Klonopin is the brand name for the drug clonazepam. It is a long-lasting prescription sedative approved by the Food and Drug Administration (FDA) for treatment programs for patients with panic and seizure disorders. Medical providers may also prescribe Klonopin “off label” (a use not approved by the FDA) to treat essential tremor and tardive dyskinesia.
Klonopin, or clonazepam, is an FDA-approved benzodiazepine for treating panic and seizure disorders. Klonopin is classified as a benzodiazepine meaning the side effects of taking Klonopin are like those of other benzodiazepine drugs.
Klonopin belongs to the benzodiazepine class of drugs, and the effects experienced when taking it to mimic those of other sedative medications like Xanax and Ativan. It is dangerous to mix Klonopin with other medications, especially opioids or other depressants such as alcohol or other benzodiazepines. Mixing drugs, or polydrug abuse, can lead to potentially life-threatening effects.
When taken as prescribed, Klonopin has several therapeutic benefits; however, clonazepam also has expected side effects, including irritability, problems with coordination, memory and concentration difficulties, appetite loss, nausea, dizziness, and fatigue. In some instances, severe side effects can occur with Klonopin use. These include difficulty breathing, reduced blood pressure, elevated heart rate, loss of consciousness, severe depression, and suicidal ideation.1
On its own, Klonopin is not typically dangerous; however, its use is not without the risk of addiction or potential overdose. Recent data from the Centers for Disease Control and Prevention show benzodiazepines like Klonopin were involved in 17% of all drug overdose deaths between January 2019 and June 2020.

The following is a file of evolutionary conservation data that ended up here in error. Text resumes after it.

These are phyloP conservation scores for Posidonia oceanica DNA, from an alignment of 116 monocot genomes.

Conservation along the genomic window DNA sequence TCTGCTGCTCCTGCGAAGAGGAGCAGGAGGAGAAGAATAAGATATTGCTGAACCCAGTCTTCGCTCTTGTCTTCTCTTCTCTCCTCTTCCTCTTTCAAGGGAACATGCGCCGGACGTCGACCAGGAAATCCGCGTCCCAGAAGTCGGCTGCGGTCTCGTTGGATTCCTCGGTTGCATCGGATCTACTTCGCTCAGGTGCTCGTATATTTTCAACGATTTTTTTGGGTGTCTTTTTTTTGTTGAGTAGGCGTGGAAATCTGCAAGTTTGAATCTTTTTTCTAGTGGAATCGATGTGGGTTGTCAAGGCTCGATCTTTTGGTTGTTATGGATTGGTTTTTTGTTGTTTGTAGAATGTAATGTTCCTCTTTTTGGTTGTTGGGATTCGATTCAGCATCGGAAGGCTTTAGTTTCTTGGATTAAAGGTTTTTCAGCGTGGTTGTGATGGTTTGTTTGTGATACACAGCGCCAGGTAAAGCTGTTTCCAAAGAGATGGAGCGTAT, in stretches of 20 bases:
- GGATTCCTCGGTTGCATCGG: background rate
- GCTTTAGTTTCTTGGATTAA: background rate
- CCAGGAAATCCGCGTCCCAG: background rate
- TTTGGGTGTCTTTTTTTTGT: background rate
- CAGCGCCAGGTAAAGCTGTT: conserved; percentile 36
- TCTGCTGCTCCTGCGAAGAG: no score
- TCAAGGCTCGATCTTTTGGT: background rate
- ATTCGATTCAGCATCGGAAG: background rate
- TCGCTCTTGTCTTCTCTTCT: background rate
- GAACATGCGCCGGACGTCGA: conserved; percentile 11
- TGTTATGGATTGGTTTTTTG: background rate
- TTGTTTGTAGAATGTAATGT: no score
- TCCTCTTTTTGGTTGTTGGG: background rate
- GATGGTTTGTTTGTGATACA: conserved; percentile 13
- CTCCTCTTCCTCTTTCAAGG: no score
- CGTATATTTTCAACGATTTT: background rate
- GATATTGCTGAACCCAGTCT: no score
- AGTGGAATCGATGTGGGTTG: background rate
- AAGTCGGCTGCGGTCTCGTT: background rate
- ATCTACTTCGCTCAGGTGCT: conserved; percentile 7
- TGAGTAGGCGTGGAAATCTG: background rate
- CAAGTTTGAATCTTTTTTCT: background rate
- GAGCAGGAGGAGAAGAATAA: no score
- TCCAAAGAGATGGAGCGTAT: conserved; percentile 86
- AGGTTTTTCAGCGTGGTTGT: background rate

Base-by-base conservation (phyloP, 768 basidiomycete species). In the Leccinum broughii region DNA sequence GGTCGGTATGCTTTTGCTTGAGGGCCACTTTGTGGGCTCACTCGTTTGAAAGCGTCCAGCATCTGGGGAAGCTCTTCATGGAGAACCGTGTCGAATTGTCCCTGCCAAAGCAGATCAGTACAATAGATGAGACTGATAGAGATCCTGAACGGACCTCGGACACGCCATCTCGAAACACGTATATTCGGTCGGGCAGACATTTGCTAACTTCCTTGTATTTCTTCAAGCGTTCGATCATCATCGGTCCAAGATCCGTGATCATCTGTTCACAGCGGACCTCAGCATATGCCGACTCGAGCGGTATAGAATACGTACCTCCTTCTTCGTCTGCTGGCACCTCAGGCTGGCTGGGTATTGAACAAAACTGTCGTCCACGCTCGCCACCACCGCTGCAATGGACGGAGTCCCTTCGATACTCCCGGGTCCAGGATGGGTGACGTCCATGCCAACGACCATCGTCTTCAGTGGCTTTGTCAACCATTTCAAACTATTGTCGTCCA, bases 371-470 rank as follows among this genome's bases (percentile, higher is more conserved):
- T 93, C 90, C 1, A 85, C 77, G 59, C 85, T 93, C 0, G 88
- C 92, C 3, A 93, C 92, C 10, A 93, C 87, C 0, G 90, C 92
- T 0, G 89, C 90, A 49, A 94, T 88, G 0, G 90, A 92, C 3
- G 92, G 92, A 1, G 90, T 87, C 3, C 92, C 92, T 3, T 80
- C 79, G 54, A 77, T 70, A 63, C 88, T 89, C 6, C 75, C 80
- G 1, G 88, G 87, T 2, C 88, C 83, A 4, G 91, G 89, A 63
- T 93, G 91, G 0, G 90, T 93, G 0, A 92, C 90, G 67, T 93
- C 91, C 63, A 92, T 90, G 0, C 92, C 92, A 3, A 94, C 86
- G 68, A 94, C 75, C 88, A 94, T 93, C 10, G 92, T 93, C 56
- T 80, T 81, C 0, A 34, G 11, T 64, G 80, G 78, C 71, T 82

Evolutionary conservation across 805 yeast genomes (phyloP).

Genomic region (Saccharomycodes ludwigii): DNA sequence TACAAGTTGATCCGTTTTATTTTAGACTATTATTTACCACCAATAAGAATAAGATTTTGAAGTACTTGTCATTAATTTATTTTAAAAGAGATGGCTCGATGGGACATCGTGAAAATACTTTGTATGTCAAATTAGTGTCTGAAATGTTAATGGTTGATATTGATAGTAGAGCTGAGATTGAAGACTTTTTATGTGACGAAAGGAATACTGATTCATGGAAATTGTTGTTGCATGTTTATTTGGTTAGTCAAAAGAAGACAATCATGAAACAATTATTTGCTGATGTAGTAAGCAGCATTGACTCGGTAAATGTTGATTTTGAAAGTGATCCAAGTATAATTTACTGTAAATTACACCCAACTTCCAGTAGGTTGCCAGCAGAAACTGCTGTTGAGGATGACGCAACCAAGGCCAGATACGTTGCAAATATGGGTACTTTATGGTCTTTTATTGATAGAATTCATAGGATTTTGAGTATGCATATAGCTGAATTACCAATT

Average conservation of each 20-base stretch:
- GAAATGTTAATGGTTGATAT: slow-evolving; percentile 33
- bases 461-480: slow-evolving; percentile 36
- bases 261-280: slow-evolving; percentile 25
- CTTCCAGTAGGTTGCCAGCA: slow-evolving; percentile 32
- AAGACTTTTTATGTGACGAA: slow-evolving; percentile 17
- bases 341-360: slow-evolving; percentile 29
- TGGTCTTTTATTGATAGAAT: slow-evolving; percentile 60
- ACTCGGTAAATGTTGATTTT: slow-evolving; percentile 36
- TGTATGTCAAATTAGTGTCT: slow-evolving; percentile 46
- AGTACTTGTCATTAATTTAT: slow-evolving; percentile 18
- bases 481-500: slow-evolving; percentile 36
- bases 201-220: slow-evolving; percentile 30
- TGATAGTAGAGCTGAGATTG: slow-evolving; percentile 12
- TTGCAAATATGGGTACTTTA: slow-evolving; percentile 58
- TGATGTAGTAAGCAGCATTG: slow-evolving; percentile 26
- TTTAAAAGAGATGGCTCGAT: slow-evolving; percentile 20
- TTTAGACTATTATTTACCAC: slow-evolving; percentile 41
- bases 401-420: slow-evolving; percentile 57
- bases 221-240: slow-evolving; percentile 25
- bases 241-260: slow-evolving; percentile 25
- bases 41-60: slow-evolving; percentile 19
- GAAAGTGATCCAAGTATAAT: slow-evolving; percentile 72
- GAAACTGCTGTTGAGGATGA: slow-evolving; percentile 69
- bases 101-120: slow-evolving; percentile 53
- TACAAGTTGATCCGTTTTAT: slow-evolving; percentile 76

Higher doses of Klonopin will take longer to eliminate than smaller doses. Because Klonopin is a long-acting benzodiazepine, the more you have in your body at any given time, the longer it will remain detectable through various drug tests.
How long does Klonopin stay in your system? Klonopin is a long-acting benzodiazepine. It takes your body up to; however, the amount of time various tests can detect Klonopin in your body depends on the type of test and the factors mentioned above.
Klonopin remains detectable in your blood for several days. Also, due to its rapid onset, it is possible to detect the presence of Klonopin in your body through a blood test shortly after taking the drug.Unfortunately, very few reliable studies provide a solid timeframe for how long you can detect Klonopin in your blood. 8
Both physical and psychological dependence on Klonopin can occur even when prescribed as prescribed. Studies suggest you can develop a physical dependence on Klonopin after two weeks of daily use, even if using it precisely as directed. 9If you have been regularly using clonazepam, you must speak to your provider if you are ready to stop using it. If you abruptly stop taking your regular dose, unpleasant and potentially dangerous side effects can occur. A medical detox program like ours at Iris Healing can help you slowly and safely taper off Klonopin under medical supervision.
Stopping Klonopin “cold turkey” can cause various withdrawal effects, some of which can be dangerous. Examples of these include seizures, hallucinations, tremors, stomach cramps, and thoughts of suicide. Klonopin is a schedule IV controlled substance, and its use is not without the risk of misuse and addiction. Approximately 17% of people with prescriptions for benzodiazepines like Klonopin misuse them.
When you are addicted to Klonopin, getting help from a formal detox and addiction treatment program is crucial. The best treatment programs offer vital medical and mental health support to ensure you can safely overcome Klonopin addiction.
Our caring, experienced treatment professionals can help you take the first steps towards detoxing and healing. Contact us today to learn how to get treatment for Klonopin addiction at Iris Healing.